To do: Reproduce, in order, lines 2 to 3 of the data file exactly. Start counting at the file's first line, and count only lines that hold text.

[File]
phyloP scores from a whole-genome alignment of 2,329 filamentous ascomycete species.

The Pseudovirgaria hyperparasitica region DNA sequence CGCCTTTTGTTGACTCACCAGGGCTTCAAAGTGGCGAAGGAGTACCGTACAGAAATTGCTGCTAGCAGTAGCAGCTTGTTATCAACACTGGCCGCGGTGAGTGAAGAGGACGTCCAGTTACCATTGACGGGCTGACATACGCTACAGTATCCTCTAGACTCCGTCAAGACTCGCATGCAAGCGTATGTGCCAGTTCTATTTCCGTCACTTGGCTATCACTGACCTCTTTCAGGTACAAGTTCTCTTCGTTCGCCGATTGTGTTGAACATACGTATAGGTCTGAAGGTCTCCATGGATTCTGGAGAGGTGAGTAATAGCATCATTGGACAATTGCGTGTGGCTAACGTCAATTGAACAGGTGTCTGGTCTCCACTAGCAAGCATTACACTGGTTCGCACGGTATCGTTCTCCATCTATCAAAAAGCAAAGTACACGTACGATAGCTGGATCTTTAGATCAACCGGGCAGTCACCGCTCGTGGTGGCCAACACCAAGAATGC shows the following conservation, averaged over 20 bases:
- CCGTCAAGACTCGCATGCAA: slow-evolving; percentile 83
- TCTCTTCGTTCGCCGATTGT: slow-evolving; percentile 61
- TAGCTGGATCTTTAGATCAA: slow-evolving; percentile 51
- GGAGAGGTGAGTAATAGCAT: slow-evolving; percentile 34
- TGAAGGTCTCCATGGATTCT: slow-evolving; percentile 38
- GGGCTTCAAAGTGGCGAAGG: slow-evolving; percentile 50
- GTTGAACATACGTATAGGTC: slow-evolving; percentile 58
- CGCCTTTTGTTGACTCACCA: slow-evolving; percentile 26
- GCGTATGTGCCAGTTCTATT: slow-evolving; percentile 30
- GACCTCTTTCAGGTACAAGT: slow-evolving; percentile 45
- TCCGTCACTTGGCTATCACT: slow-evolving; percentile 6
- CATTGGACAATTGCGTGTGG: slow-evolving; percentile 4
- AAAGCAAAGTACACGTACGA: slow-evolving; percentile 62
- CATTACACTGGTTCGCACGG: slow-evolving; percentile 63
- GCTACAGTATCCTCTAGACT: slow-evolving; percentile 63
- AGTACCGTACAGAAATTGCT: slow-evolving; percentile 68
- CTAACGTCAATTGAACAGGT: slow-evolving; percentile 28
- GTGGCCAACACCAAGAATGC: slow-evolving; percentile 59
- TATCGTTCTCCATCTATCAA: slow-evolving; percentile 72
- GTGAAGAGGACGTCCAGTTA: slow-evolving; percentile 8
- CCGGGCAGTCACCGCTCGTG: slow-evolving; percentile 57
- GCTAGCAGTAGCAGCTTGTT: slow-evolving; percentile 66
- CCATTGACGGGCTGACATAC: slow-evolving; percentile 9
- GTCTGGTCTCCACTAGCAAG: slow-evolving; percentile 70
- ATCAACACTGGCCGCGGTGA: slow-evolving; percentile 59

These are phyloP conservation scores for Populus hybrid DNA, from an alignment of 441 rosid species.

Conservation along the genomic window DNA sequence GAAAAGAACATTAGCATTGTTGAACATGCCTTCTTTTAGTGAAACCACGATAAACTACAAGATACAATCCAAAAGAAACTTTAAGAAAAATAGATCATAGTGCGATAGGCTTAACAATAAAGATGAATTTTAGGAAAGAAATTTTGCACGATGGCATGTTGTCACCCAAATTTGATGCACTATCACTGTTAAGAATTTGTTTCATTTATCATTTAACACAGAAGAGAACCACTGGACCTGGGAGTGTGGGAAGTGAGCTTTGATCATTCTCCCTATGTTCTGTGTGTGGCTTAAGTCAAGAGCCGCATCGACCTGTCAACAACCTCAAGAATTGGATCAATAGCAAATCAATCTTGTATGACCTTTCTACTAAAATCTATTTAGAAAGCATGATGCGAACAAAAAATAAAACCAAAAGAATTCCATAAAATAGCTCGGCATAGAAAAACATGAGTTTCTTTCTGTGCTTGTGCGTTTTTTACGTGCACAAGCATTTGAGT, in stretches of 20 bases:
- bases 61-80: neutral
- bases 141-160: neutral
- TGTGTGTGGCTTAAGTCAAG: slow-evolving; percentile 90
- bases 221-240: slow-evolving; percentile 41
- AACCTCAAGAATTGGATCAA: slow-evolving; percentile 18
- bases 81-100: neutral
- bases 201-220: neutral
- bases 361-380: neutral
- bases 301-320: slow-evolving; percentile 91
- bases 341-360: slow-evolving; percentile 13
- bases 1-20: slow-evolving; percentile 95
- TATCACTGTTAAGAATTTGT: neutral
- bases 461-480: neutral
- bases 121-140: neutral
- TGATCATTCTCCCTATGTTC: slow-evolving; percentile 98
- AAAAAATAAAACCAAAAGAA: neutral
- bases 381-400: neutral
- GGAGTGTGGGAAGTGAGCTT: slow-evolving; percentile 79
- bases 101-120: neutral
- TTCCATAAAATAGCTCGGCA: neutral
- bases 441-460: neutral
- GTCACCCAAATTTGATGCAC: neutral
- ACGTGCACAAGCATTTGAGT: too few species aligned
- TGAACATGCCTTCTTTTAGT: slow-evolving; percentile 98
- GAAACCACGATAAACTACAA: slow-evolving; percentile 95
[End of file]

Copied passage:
The Pseudovirgaria hyperparasitica region DNA sequence CGCCTTTTGTTGACTCACCAGGGCTTCAAAGTGGCGAAGGAGTACCGTACAGAAATTGCTGCTAGCAGTAGCAGCTTGTTATCAACACTGGCCGCGGTGAGTGAAGAGGACGTCCAGTTACCATTGACGGGCTGACATACGCTACAGTATCCTCTAGACTCCGTCAAGACTCGCATGCAAGCGTATGTGCCAGTTCTATTTCCGTCACTTGGCTATCACTGACCTCTTTCAGGTACAAGTTCTCTTCGTTCGCCGATTGTGTTGAACATACGTATAGGTCTGAAGGTCTCCATGGATTCTGGAGAGGTGAGTAATAGCATCATTGGACAATTGCGTGTGGCTAACGTCAATTGAACAGGTGTCTGGTCTCCACTAGCAAGCATTACACTGGTTCGCACGGTATCGTTCTCCATCTATCAAAAAGCAAAGTACACGTACGATAGCTGGATCTTTAGATCAACCGGGCAGTCACCGCTCGTGGTGGCCAACACCAAGAATGC shows the following conservation, averaged over 20 bases:
- CCGTCAAGACTCGCATGCAA: slow-evolving; percentile 83